our custom @builder javadoc comment.
For each matching constructor, generate a new source file under
target/generated-sources/builderbuilder/ containing the Builder
The plugin is invoked before the compilation step, meaning that all
the generated code will be included in the final output.
As an example, this code (in src/main/java/example/ValueObj.java):
Will generate the following (in
target/generated-sources/builderbuilder/example/CatBuilder.java) when run through our plugin:
For those of you who like to read along, the code for the whole plugin
is on github. The finished version has some extra bells and
whistles, like the ability to generate abstract builder classes and
explicitly the name of the create() method.
Parsing Java code
Okay, so let’s say we want to pick apart the java class files and for
each constructor found we want to generate a helper class as discussed
above. Now, normally we’d use the introspection facilities already
built into java, but now we have one problem: our code-generating code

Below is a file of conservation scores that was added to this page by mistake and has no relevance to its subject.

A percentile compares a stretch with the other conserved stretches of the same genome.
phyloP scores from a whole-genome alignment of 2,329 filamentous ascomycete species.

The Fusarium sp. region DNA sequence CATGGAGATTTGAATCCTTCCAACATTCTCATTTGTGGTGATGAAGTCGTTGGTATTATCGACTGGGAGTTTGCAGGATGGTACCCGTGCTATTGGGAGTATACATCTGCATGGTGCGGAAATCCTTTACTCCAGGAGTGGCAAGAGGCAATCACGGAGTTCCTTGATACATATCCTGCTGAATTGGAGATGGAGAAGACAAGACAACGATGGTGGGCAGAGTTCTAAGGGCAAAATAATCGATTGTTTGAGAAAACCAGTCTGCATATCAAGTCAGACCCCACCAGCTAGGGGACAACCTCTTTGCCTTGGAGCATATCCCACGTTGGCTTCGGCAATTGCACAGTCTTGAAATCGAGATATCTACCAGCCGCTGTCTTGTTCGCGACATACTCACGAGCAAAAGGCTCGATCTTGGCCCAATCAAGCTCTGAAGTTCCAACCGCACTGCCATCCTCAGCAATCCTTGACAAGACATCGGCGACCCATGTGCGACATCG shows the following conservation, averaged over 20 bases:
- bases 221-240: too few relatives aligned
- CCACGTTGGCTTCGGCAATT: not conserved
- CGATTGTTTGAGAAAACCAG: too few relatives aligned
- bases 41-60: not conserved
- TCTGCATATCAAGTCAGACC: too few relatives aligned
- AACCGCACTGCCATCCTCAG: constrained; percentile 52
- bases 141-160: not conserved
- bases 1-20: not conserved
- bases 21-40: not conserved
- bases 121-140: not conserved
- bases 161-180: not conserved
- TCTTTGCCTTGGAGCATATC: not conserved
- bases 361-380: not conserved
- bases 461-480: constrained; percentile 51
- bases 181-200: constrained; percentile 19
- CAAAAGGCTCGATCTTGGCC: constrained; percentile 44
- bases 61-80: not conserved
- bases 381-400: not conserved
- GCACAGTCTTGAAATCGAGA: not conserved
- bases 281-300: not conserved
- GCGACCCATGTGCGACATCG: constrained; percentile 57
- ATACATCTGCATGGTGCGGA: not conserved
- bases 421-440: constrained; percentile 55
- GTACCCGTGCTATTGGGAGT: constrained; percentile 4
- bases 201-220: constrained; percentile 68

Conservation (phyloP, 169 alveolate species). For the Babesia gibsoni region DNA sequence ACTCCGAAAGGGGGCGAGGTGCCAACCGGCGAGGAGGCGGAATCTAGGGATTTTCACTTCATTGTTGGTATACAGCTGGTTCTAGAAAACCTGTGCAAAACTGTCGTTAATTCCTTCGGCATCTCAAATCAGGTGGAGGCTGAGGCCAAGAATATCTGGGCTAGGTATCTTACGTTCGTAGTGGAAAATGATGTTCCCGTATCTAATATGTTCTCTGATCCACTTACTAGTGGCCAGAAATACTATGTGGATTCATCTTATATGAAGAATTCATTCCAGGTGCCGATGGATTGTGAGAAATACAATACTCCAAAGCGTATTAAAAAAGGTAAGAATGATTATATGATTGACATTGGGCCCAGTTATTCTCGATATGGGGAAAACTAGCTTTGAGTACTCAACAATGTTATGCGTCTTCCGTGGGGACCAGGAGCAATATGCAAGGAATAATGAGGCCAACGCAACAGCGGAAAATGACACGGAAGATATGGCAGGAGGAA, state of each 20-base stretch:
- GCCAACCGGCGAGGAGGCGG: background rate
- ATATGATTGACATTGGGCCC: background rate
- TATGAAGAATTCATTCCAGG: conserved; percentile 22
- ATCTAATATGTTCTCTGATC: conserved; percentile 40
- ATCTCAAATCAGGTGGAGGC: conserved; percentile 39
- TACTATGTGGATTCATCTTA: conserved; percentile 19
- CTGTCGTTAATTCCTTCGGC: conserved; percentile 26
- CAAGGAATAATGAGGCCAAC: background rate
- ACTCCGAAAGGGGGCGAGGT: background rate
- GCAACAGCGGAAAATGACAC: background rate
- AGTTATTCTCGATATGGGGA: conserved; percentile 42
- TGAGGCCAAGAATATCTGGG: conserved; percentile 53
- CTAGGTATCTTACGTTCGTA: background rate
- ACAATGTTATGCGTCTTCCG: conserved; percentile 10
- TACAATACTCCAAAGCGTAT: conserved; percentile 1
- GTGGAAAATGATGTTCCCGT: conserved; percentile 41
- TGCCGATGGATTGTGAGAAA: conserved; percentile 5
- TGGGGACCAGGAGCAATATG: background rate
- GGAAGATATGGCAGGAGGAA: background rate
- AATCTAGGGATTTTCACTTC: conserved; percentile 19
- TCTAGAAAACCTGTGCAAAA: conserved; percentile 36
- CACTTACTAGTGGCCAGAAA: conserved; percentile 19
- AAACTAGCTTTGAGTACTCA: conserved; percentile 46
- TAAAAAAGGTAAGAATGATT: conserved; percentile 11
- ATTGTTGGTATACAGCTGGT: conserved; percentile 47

will run during the generate-sources step, before any compilation
has actually taken places.
This is a problem. What we need is a java parser that can pull apart
the relevant bits of the source files and give us enough information
that so we can generate the new classes. Preferably the level of
detail should be on par with with that of the java.util.reflect.*
functions, and it should also be fast. I actually started writing
something like that, but that’s another story. Instead,
let’s check out QDox, an amazing little library used
internally by maven.
Using it is pretty simple. First, create a new JavaDocBuilder object
and tell it where the source code you want to parse lives:
Then loop over all known classes and generate the builder:
Generating the output
This is the generateBuilderFor() method:
This is all pretty straightforward; we loop through the methods for
the class, looking for a constructor that has the @builder javadoc
Lines 6-12 checks if the tag has any values specified for name
and package, reverting to default values if not.
Lines 14-23 instantiates a new StringTemplate object and supplies it
with values for the packageName, builderName and resultClass
attributes (the latter being the class that we want the builder to
actually build). Lines 19-23 loops through the constructor arguments
and creates value object holding the name & type of each.
Finally, a new file is created (lines 25-26) and written (lines
There are an abundance of templating frameworks out there. I choose to